After landing in bales of hay, Tony and Doug find themselves in a dark town...a wild west type town with gangs and shootings. They run into an office, finding it to be the sheriff's office with a deputy shaving...named Hayes. A prisoner is in the cell and his gang--looking a wee bit too old to be Billy the Kid's gang--break in and get the deputy over to the cell where the prisoner takes his keys and frees himself.This teenager mocks the deputy, then shoots him in cold blood, despite Tony's attempt to stop the murderer. The boy doesn't take too kindly to this and thinks Tony is a friend of the deputy but Tony tells him he never saw him before this. The killer doesn't seem too worried about Tony and says his name is, "William H. Bonny (Jr. actually)." Tony whispers out the legendary name, "Billy the kid." Billy slyly smiles, "The same." THIS ENDED THE CLIFFHANGER THAT ENDED IDOL OF DEATH. Billy and his gang make fun of Tony and Doug. Doug says, "Wait a minute. You don't understand." Billy replies, "Oh, we understand, you're friends. Your clothes are real pretty," or did he say, "We understand your friends clothes make him look real pretty." I wondered if this just referred to Tony having to put on Billy's hat and jacket or if it referred to something else---some immaturity Billy and his gang were placing on Tony and Doug, making fun of their relationship or what. In any event, they force Tony out of the office wearing Billy's hat and jacket. Doug manages to break clear, get a gun, and shoot Billy! Billy falls, presumed by Doug, the tunnel staff, and his own gang to be dead and it looks like that to the viewers. Doug runs out, meets up with Tony who is on a horse by now, gets on his own horse and shoots so the horses will race off...just as the rest of the gang exit the office and fire their guns after Tony and Doug! This ends the teaser.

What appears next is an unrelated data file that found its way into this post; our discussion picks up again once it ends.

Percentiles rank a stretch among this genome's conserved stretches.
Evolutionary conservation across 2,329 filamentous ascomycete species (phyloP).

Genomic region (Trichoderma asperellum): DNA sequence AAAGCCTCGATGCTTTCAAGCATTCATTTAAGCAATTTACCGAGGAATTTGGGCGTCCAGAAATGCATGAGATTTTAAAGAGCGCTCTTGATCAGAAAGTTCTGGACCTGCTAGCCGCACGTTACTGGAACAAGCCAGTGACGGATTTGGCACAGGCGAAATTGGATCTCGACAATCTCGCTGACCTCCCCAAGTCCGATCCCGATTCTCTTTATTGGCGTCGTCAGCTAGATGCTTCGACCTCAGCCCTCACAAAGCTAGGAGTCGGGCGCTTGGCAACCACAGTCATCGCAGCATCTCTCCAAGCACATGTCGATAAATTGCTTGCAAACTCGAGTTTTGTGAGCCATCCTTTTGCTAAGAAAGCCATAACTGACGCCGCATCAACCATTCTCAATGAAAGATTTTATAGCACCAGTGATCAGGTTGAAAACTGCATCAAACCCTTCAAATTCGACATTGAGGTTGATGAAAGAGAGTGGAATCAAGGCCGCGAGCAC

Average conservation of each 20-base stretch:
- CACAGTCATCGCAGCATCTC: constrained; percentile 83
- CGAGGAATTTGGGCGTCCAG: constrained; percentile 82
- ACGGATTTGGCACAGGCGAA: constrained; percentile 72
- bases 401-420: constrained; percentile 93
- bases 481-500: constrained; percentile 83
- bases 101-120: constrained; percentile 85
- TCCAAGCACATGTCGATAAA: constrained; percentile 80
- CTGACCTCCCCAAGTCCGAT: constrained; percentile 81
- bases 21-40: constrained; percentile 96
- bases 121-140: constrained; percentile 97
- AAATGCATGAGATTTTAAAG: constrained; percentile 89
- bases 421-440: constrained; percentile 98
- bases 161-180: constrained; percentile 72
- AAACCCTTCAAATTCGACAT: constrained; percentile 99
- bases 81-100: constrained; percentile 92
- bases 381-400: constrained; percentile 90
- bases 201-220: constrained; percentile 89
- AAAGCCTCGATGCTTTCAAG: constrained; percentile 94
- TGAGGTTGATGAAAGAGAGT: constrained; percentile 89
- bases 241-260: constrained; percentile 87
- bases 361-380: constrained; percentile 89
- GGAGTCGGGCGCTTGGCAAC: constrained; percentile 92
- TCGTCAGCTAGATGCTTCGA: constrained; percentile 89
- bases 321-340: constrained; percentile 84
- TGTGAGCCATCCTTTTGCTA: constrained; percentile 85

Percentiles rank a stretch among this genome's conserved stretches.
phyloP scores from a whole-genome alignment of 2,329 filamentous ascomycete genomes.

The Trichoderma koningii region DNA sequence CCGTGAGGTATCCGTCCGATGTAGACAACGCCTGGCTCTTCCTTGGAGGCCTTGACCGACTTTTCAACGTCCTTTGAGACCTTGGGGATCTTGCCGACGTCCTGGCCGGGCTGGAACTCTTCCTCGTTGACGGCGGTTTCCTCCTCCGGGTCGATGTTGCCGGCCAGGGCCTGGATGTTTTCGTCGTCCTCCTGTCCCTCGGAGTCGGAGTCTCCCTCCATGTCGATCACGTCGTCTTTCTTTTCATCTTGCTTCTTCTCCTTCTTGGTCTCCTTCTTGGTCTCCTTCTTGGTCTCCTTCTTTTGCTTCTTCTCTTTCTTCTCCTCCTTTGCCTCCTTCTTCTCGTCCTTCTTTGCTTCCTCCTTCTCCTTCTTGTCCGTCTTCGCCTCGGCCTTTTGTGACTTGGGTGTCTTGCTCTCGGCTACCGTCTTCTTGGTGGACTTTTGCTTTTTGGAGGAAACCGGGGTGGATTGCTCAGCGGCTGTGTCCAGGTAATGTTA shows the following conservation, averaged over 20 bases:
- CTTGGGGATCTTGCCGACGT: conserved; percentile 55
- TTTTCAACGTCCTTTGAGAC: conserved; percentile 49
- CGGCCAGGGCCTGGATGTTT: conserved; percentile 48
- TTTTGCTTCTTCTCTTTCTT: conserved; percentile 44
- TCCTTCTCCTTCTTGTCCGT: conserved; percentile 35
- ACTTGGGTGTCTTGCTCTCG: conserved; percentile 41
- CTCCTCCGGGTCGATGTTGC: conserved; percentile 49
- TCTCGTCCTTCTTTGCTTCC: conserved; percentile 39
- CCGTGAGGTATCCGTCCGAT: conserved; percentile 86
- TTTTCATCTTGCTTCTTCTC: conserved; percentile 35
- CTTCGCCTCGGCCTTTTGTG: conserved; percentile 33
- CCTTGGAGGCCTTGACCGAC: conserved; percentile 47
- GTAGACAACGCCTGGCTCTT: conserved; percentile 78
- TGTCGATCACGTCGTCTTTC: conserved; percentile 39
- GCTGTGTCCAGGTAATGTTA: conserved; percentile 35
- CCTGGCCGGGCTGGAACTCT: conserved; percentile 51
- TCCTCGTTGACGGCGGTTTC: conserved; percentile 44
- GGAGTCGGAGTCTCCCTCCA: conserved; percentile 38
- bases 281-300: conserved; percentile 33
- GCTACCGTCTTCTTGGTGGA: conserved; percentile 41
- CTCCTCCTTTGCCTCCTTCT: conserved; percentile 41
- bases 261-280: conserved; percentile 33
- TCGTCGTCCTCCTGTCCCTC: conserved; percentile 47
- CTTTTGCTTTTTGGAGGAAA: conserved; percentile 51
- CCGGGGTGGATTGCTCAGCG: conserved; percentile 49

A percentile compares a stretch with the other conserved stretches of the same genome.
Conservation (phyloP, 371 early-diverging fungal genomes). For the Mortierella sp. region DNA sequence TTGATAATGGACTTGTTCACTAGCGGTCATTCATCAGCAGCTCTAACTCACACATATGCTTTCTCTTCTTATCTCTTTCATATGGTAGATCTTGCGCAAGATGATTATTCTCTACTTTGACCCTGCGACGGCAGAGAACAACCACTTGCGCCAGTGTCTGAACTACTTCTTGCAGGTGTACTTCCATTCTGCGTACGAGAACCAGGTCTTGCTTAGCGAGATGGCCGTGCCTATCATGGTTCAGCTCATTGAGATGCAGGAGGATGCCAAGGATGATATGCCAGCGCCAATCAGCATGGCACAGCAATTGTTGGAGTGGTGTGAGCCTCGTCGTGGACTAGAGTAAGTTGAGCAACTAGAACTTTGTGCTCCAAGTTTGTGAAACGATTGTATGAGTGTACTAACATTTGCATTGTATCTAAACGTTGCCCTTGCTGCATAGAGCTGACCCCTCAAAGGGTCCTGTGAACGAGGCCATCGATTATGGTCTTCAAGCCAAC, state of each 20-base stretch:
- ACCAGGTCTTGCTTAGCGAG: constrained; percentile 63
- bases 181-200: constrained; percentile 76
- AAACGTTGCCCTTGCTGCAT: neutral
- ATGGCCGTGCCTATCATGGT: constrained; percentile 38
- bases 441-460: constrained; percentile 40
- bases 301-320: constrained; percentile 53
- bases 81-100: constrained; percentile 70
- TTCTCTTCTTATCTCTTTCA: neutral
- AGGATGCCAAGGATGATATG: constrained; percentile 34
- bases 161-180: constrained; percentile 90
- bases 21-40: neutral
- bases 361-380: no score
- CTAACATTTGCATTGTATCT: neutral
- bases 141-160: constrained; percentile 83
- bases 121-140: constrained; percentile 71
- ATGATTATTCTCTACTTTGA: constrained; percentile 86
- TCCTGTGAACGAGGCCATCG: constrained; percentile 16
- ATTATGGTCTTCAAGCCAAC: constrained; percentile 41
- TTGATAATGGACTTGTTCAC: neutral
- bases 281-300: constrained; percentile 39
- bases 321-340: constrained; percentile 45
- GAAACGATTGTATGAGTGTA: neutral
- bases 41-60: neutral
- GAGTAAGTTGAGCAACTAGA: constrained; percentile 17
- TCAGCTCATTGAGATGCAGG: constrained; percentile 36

The titles introducing act one seem awfully giant again. As the staff watch the cowboys on the tunnel screen, always a visual treat, Ray mentions, "We've never before changed recorded history." It was supposed to be Pat Garrett who killed the kid Ann informs them, adding the month and year Tony and Doug are in is too early--April 1881 and somewhere in SW Arizona or New Mexico. Billy was killed one month later. If Billy is dead, wouldn't recorded history have changed? Or was it wrong in the first place? Or did it change outside the tunnel complex, the tunnel knowledge protecting the memory of Ann, Ray, and Kirk? Or wouldn't they not notice the change...that if Doug did kill him, then all the books would change and so would their recollection of, at least, the month Billy was killed and by who? Anyhow, these complex paradoxes are not to be addressed...Billy isn't dead. Aw, did I spoil it for you? He is alive...the bullet hit his belt buckle! That is a real stretch of believability but it's funny to see his body lying in the cell with the sheet only covering his face, not his whole supposedly dead body. They figure Doug is a hotshot from up north which is funny in and of itself.